AT&T's new Mobile Share plans are misleading in that they are basically a limited promotion on par with how cable companies offer you an introductory rate, which is then increased at a later date. I'll start out by saying AT&T's new 10GB Mobile Share plans are a good deal: four lines, 10GB of data at $160.
April Fools’ Day is over, right? Technically, news of BlackBerry not renewing T-Mobile’s license to sell its phones came yesterday. But we checked and, it’s real. That means BlackBerry, a once-mighty handset maker that is now barely clinging to life, told the hottest U.S. carrier that it can’t sell BlackBerry devices anymore. This move seems counter-intuitive to say the least.
On Thursday, I tuned in to the Wisconsin Badger's first game in the NCAA basketball tournament on a Nokia Icon from Verizon. The phone was a review unit, so I didn't watch for long, but I have to admit that I was impressed by the quality of the picture. In fact, I had a little bit of an epiphany around video on mobile.
The Moto 360, the newest smartwatch to enter the arena, is Motorola’s first shot at Google’s new Android Wear OS. And the company made it almost all the way through the 360’s two-minute promo video without using the words “game-changer.” But then, right at the end, BAM. Game. Changed.
While competition, especially on price, is undoubtedly a good thing for wireless customers, it could mean major problems when it comes to billing, at least initially. Let's be honest, try as they might, the wireless carriers are failing miserably at creating simple, easy-to-understand plans.
In the rush to push back against that required theft deterrent, it’s important to recognize how effective a threat deterrent it could be. Maybe not in practice, but definitely in theory. If a potential cell phone thief knows that the device will be rendered useless after they snatch it, it really throws the whole risk-reward thing out of balance.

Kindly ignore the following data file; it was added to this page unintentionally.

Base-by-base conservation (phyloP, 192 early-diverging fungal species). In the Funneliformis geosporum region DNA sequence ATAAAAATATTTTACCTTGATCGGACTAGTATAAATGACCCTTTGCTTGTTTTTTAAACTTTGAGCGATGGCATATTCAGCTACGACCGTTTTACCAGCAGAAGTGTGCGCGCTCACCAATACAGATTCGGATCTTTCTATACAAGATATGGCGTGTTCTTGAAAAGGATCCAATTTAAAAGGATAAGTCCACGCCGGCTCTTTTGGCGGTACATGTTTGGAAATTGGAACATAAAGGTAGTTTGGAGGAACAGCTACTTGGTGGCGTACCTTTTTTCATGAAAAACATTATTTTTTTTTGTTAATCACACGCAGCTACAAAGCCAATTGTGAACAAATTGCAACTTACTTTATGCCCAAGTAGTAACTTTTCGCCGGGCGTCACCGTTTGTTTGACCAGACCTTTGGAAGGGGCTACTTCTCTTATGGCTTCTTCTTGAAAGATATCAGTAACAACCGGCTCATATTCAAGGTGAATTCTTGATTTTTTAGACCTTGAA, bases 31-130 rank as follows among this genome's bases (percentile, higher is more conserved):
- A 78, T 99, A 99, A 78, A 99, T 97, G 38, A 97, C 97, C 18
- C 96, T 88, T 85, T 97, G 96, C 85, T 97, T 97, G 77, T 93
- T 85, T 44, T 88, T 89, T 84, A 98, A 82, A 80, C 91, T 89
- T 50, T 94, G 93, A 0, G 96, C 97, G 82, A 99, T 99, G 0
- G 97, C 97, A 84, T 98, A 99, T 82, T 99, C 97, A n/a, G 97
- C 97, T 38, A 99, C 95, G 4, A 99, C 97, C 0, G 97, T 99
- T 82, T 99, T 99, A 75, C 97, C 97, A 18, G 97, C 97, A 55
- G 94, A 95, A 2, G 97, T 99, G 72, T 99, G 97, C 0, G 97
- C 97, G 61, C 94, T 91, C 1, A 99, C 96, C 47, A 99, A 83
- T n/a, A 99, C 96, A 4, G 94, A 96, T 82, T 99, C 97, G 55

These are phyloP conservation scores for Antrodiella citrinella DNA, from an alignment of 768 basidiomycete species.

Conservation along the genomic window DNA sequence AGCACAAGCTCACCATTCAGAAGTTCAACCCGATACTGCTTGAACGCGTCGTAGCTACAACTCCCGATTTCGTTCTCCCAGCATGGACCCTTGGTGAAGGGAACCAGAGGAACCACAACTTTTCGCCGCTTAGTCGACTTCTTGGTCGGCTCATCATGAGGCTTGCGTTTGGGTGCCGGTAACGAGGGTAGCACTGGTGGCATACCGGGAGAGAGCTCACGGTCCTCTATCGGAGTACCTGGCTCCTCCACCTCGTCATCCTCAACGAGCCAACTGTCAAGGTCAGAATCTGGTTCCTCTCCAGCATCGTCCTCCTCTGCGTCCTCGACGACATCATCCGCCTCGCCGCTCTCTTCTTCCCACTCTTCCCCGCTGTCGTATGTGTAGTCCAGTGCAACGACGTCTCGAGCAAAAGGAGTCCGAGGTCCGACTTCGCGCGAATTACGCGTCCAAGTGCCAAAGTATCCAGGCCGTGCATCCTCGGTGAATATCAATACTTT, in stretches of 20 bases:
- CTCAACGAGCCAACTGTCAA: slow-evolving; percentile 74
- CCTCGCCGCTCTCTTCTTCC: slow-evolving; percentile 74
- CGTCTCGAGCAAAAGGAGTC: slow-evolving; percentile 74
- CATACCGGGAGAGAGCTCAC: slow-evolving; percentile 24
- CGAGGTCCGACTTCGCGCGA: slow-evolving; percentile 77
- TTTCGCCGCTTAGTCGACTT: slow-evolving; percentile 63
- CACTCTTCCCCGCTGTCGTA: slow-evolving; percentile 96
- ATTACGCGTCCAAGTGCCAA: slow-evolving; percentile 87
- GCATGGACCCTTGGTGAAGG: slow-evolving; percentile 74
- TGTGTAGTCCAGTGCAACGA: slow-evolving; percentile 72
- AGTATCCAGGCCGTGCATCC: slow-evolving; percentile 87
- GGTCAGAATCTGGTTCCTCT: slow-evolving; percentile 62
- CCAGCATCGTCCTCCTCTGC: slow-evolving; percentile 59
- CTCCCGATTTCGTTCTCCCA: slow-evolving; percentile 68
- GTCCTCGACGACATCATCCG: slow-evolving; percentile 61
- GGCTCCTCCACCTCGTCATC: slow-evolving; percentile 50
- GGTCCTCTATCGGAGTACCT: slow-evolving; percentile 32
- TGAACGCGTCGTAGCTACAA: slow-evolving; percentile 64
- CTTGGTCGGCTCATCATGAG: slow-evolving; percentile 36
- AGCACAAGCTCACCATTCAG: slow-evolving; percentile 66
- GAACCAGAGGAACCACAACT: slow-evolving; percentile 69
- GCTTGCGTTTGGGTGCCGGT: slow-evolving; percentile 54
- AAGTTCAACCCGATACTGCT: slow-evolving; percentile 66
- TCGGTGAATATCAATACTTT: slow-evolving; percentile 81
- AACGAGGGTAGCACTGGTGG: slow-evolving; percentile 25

The "Smartphone Theft Deterrent Act", a bill that would require OEMs to build 'kill switch' technology into tablets and smartphones, seems like an over-reach to me. Senator Barbara Mikulski (D-MD), a co-sponsor of the bill, said in a statement that the legislation would "help put consumers in control of their cell phone data" through a kill switch’...
On nearly a monthly basis, a post will pop up on the Madison, WI sub-Reddit asking about T-Mobile’s coverage in the city and surrounding areas. Unlike AT&T, Verizon and U.S. Cellular—whom, for better or for worse, people in Madison already know very well—T-Mobile is still a bit of a wild card here.
As the world becomes more and more wirelessly connected, the role of mobile devices is expanding rapidly. We no longer think of a cell phone as a simple way to make a call. Today, it is a dynamic tool to send, receive and interact with relevant information. The Intrado Cell Broadcast Service allows wireless carriers of all sizes to take advantage of this shift in the marketplace.
“Subscriber data is the new oil” is a phrase we have heard in the mobile industry for a few years now. However, the person who coined that phrase was probably not thinking that, rather like groceries, personal data would be weighed and priced by the bag, but that is the way it seems to be headed.
After AT&T's new Mobile Share plans went live Saturday, I am absolutely certain its customer care departments have heard of T-Mobile. I say this in reference to the Aug. 8, 2013 blog I wrote about a call I made to AT&T customer service.
The Justice Department being skeptical of a potential anti-trust-bending merger is not exactly news. It’s in theirs and the FCC’s job description to be skeptical of things like that. It would have really been news if the DOJ had indicated something like “Sure, go for it! Mergers are cool.”
So you've made the decision to follow John Legere on his crusade against AT&T and business as usual. He's promised you the world - the fastest wireless network on the planet; free international roaming; no contracts; upgrade your device when you want; and he'll give you $650 per line to get out of your contract and onto a new device.
Motorola Mobility may have fallen off over the past year, but the company's recent low-end smartphone play may be a game changer. Consider that Verizon is now offering the Moto G off contract for $99. If that's not rattling executives over at Kyocera and Pantech, it's a price point that carrier executives are hearing loud and clear.
It’s extremely likely nothing will come of the commercial. It’s not outlandishly offensive, nor is it particularly funny, so odds are it will just go unnoticed. But on the off chance some company’s IT professional sees that commercial and thinks, “Really?”—then there’s also the possibility they’ll push for their enterprise to take its business elsewhere.